With those standards in mind, do you sense a potential breakout star in the making anyplace in the industry? I’ve got a few candidates. Frazer Irving‘s work on Grant Morrison’s Batman and Robin was luminous and stunning, handling one of comics’ most demanding scripters with style and skill and looking like pretty much nothing else on the stands. On the other hand, while that book sells very well and Irving got a lot of attention, I’m not sure there’s a groundswell of appreciation for what he’s doing among the “mainstream”-comics masses; it’s not as, I dunno, muscular as most superhero fans like. James Stokoe of Orc Stain fame seems to floor people anytime he turns his maniacally detailed and wild art to anything superhero-ish, like that Galactus poster that burned up the internet a while back or his Strange Tales contribution; but even though I think superhero fans could grow to really appreciate the energy what he’s doing, he doesn’t strike me as someone who’s dying to spend a couple years drawing the Avengers or the Justice League. Ditto his equally impressive, though less prolific, fellow Strange Tales contributor Rafael Grampa. I’ve been saying Cafu is something special ever since seeing his diamond-edged art in the Captain Atom back-ups that ran in Action Comics during the New Krypton storyline, and he’s currently teamed up with new-hotness writer Nick Spencer on THUNDER Agents, but I haven’t seen enough people react to his work to gauge his commercial potential.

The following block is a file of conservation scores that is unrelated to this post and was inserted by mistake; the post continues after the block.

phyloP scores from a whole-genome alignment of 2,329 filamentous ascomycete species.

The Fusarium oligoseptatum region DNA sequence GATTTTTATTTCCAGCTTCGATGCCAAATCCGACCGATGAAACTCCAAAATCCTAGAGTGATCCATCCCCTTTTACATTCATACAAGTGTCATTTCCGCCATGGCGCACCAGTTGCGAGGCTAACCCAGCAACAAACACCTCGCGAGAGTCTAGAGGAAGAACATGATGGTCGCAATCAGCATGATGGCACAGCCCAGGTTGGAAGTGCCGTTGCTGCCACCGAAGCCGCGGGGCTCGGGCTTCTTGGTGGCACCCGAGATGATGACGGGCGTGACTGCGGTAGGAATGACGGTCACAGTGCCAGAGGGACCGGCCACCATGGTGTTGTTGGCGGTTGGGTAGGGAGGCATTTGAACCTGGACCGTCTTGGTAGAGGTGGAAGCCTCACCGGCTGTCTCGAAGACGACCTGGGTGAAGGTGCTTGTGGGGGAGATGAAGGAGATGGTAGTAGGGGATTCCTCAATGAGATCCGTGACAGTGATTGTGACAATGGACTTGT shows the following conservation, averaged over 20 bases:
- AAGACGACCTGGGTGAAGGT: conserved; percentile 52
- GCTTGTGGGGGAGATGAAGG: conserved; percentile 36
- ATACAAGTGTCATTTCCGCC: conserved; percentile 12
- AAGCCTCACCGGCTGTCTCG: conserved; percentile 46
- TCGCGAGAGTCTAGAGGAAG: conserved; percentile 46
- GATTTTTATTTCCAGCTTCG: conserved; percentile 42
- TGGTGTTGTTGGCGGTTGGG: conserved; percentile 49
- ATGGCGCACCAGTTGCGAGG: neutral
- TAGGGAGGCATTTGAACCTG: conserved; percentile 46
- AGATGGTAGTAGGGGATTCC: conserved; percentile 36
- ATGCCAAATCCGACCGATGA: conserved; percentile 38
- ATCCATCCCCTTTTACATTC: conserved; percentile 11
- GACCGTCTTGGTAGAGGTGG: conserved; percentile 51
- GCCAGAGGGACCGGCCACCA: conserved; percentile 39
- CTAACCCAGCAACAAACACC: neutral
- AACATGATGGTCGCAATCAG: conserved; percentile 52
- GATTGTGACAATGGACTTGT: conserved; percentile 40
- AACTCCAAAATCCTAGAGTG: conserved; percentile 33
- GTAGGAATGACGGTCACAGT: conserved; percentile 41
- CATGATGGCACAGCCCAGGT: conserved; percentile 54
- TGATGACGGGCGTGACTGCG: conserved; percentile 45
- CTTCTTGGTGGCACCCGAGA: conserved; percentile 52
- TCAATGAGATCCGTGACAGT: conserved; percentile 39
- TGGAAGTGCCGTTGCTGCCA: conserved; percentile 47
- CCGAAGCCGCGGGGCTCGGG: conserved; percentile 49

For a while, starting in the mid-2000s, it seemed like Marvel and DC could catapult anyone they chose to the top tier of artists with a well-chosen event title. One by one, I heard fans talk excitedly about artists as varied as Rags Morales, David Finch, Phil Jimenez, Jim Cheung, Ethan Van Sciver, Steve McNiven, J.G. Jones, John Romita Jr., Ivan Reis, Leinil Yu, Doug Mahnke, and Olivier Coipel, and more besides. But with line-wide events taking a back seat, and stars like Bryan Hitch, John Cassaday, Frank Quitely, Jim Lee, and the Kuberts working at a remove from the month-in-month-out conversation, there does seem to be an open slot. Who do you think will step in?



What Marvel needs, imo, is really good inkers and colorists. How many times have I seen an artist’s pencils change over the course of a couple issues? Usually for the worse. Heck, even the artists, themselves, complain about it.

Marco Rudy. He apes JH Williams III a little too much, but when he finally comes into his own he’s gonna be stellar. He’s not afraid to try innovative panel layouts and his characters are larger than life. Really dig what he’s doing so far and he’s only going to get better.